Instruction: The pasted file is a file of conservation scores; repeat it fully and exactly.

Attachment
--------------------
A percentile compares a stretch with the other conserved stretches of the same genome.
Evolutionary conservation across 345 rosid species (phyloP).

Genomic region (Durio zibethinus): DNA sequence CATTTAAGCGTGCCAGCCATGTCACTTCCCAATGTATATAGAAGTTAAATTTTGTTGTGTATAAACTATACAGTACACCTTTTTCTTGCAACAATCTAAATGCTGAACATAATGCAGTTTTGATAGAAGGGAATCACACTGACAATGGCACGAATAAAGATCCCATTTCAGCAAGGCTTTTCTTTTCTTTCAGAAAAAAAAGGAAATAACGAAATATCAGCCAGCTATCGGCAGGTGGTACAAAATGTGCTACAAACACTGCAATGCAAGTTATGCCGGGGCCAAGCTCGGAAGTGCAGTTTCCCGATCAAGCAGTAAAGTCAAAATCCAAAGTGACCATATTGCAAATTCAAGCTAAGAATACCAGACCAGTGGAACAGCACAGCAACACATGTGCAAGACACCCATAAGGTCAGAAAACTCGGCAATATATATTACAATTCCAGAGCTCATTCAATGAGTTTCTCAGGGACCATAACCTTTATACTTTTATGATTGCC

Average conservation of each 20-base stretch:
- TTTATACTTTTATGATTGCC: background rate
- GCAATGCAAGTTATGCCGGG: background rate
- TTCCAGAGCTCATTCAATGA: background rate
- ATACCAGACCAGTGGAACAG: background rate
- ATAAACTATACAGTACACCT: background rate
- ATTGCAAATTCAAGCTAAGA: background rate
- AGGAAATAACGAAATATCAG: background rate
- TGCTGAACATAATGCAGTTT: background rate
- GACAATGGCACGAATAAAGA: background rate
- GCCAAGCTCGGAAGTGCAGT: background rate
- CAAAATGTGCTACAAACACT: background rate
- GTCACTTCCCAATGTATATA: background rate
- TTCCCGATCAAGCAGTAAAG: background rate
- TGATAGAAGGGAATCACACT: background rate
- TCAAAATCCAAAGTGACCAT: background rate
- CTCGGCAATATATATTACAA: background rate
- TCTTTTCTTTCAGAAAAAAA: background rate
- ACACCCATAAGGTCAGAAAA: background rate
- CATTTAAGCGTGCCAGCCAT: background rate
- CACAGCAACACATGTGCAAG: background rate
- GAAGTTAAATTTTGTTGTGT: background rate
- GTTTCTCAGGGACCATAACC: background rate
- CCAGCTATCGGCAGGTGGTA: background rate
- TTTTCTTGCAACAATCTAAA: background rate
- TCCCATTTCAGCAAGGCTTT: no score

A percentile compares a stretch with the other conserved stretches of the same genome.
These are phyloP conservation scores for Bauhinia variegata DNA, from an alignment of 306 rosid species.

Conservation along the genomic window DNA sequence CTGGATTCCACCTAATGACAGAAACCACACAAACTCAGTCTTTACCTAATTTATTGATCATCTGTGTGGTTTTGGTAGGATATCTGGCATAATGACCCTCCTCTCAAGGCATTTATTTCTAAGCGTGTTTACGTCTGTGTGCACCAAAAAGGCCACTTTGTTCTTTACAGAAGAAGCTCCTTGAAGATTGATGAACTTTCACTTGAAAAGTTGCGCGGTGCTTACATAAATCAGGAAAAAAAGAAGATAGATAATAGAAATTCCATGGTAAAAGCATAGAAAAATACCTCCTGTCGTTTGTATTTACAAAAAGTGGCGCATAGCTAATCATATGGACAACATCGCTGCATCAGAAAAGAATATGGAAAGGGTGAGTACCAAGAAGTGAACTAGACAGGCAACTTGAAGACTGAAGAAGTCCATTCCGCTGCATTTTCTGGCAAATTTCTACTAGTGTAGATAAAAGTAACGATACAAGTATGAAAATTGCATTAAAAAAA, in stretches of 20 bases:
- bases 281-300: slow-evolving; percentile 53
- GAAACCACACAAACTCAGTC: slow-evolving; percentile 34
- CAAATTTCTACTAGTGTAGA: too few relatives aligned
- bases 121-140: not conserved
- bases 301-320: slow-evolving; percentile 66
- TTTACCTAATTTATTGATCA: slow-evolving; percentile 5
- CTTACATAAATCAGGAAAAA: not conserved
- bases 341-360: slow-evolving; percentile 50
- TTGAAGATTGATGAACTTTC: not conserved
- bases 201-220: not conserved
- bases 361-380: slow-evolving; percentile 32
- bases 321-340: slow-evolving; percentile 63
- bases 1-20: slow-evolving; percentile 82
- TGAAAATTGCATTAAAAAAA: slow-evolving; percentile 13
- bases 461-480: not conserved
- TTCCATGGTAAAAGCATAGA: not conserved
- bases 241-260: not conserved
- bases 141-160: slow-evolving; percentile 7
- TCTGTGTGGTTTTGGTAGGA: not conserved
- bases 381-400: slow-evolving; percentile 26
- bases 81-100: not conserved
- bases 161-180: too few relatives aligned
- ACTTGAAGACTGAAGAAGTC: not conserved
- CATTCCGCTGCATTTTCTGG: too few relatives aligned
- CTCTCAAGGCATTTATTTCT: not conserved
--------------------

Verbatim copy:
A percentile compares a stretch with the other conserved stretches of the same genome.
Evolutionary conservation across 345 rosid species (phyloP).

Genomic region (Durio zibethinus): DNA sequence CATTTAAGCGTGCCAGCCATGTCACTTCCCAATGTATATAGAAGTTAAATTTTGTTGTGTATAAACTATACAGTACACCTTTTTCTTGCAACAATCTAAATGCTGAACATAATGCAGTTTTGATAGAAGGGAATCACACTGACAATGGCACGAATAAAGATCCCATTTCAGCAAGGCTTTTCTTTTCTTTCAGAAAAAAAAGGAAATAACGAAATATCAGCCAGCTATCGGCAGGTGGTACAAAATGTGCTACAAACACTGCAATGCAAGTTATGCCGGGGCCAAGCTCGGAAGTGCAGTTTCCCGATCAAGCAGTAAAGTCAAAATCCAAAGTGACCATATTGCAAATTCAAGCTAAGAATACCAGACCAGTGGAACAGCACAGCAACACATGTGCAAGACACCCATAAGGTCAGAAAACTCGGCAATATATATTACAATTCCAGAGCTCATTCAATGAGTTTCTCAGGGACCATAACCTTTATACTTTTATGATTGCC

Average conservation of each 20-base stretch:
- TTTATACTTTTATGATTGCC: background rate
- GCAATGCAAGTTATGCCGGG: background rate
- TTCCAGAGCTCATTCAATGA: background rate
- ATACCAGACCAGTGGAACAG: background rate
- ATAAACTATACAGTACACCT: background rate
- ATTGCAAATTCAAGCTAAGA: background rate
- AGGAAATAACGAAATATCAG: background rate
- TGCTGAACATAATGCAGTTT: background rate
- GACAATGGCACGAATAAAGA: background rate
- GCCAAGCTCGGAAGTGCAGT: background rate
- CAAAATGTGCTACAAACACT: background rate
- GTCACTTCCCAATGTATATA: background rate
- TTCCCGATCAAGCAGTAAAG: background rate
- TGATAGAAGGGAATCACACT: background rate
- TCAAAATCCAAAGTGACCAT: background rate
- CTCGGCAATATATATTACAA: background rate
- TCTTTTCTTTCAGAAAAAAA: background rate
- ACACCCATAAGGTCAGAAAA: background rate
- CATTTAAGCGTGCCAGCCAT: background rate
- CACAGCAACACATGTGCAAG: background rate
- GAAGTTAAATTTTGTTGTGT: background rate
- GTTTCTCAGGGACCATAACC: background rate
- CCAGCTATCGGCAGGTGGTA: background rate
- TTTTCTTGCAACAATCTAAA: background rate
- TCCCATTTCAGCAAGGCTTT: no score

A percentile compares a stretch with the other conserved stretches of the same genome.
These are phyloP conservation scores for Bauhinia variegata DNA, from an alignment of 306 rosid species.

Conservation along the genomic window DNA sequence CTGGATTCCACCTAATGACAGAAACCACACAAACTCAGTCTTTACCTAATTTATTGATCATCTGTGTGGTTTTGGTAGGATATCTGGCATAATGACCCTCCTCTCAAGGCATTTATTTCTAAGCGTGTTTACGTCTGTGTGCACCAAAAAGGCCACTTTGTTCTTTACAGAAGAAGCTCCTTGAAGATTGATGAACTTTCACTTGAAAAGTTGCGCGGTGCTTACATAAATCAGGAAAAAAAGAAGATAGATAATAGAAATTCCATGGTAAAAGCATAGAAAAATACCTCCTGTCGTTTGTATTTACAAAAAGTGGCGCATAGCTAATCATATGGACAACATCGCTGCATCAGAAAAGAATATGGAAAGGGTGAGTACCAAGAAGTGAACTAGACAGGCAACTTGAAGACTGAAGAAGTCCATTCCGCTGCATTTTCTGGCAAATTTCTACTAGTGTAGATAAAAGTAACGATACAAGTATGAAAATTGCATTAAAAAAA, in stretches of 20 bases:
- bases 281-300: slow-evolving; percentile 53
- GAAACCACACAAACTCAGTC: slow-evolving; percentile 34
- CAAATTTCTACTAGTGTAGA: too few relatives aligned
- bases 121-140: not conserved
- bases 301-320: slow-evolving; percentile 66
- TTTACCTAATTTATTGATCA: slow-evolving; percentile 5
- CTTACATAAATCAGGAAAAA: not conserved
- bases 341-360: slow-evolving; percentile 50
- TTGAAGATTGATGAACTTTC: not conserved
- bases 201-220: not conserved
- bases 361-380: slow-evolving; percentile 32
- bases 321-340: slow-evolving; percentile 63
- bases 1-20: slow-evolving; percentile 82
- TGAAAATTGCATTAAAAAAA: slow-evolving; percentile 13
- bases 461-480: not conserved
- TTCCATGGTAAAAGCATAGA: not conserved
- bases 241-260: not conserved
- bases 141-160: slow-evolving; percentile 7
- TCTGTGTGGTTTTGGTAGGA: not conserved
- bases 381-400: slow-evolving; percentile 26
- bases 81-100: not conserved
- bases 161-180: too few relatives aligned
- ACTTGAAGACTGAAGAAGTC: not conserved
- CATTCCGCTGCATTTTCTGG: too few relatives aligned
- CTCTCAAGGCATTTATTTCT: not conserved